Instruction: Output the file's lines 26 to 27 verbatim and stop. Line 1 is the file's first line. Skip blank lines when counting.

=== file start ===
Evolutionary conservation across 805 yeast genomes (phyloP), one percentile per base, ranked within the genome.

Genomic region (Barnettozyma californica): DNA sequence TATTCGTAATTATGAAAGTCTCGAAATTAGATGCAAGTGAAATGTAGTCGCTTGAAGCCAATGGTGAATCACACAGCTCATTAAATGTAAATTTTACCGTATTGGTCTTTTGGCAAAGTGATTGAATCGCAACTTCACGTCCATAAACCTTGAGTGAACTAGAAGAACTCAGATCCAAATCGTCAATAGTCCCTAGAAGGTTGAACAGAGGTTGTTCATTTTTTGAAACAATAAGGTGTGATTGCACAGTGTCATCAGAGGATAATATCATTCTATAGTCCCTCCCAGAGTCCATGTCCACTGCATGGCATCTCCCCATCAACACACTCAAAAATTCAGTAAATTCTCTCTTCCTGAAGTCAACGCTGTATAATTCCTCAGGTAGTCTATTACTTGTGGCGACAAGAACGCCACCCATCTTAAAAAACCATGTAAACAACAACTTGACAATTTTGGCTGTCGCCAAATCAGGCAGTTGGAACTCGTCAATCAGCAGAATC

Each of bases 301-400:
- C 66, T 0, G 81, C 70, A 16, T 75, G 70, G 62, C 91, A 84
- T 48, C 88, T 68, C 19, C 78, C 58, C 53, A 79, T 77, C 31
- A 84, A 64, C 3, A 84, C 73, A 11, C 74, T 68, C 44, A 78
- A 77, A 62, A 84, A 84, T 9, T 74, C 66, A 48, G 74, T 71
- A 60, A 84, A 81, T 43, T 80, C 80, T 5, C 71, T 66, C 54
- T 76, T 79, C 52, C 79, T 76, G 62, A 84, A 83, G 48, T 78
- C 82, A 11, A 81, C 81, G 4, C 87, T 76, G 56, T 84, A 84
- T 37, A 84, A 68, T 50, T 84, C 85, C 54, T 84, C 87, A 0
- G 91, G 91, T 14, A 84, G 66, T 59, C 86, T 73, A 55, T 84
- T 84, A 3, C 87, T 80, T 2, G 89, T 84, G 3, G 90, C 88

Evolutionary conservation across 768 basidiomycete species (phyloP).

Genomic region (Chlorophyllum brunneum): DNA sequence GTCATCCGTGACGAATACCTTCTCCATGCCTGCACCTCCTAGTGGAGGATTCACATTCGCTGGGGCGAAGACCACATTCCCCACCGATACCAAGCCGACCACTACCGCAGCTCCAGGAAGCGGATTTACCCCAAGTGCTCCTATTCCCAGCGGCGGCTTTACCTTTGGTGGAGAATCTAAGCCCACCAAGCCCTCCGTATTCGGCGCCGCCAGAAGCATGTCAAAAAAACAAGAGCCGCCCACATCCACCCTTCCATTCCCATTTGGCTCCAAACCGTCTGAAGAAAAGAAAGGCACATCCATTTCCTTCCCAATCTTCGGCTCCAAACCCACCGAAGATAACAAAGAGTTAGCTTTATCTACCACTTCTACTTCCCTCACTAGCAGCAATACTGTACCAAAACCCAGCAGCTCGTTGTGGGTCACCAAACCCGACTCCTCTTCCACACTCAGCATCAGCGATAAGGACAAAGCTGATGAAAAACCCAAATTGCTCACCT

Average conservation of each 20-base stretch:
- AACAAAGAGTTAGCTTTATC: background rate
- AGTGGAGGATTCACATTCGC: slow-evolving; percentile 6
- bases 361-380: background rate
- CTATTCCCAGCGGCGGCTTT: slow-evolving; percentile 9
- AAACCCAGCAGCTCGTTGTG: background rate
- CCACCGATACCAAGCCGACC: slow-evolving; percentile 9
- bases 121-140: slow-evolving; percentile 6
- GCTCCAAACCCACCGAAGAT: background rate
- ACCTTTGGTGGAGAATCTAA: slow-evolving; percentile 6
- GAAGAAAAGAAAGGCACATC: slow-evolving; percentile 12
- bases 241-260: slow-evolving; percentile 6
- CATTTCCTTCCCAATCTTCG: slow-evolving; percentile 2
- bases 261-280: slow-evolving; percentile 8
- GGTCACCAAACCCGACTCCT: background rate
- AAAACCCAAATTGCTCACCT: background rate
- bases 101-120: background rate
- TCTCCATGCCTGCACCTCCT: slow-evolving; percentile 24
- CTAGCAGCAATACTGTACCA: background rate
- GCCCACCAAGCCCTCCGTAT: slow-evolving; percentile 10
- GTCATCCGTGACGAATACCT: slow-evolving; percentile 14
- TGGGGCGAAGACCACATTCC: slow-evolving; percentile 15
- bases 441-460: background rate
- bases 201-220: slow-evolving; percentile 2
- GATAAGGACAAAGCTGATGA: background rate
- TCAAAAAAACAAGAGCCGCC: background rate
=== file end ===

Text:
- GAAGAAAAGAAAGGCACATC: slow-evolving; percentile 12
- bases 241-260: slow-evolving; percentile 6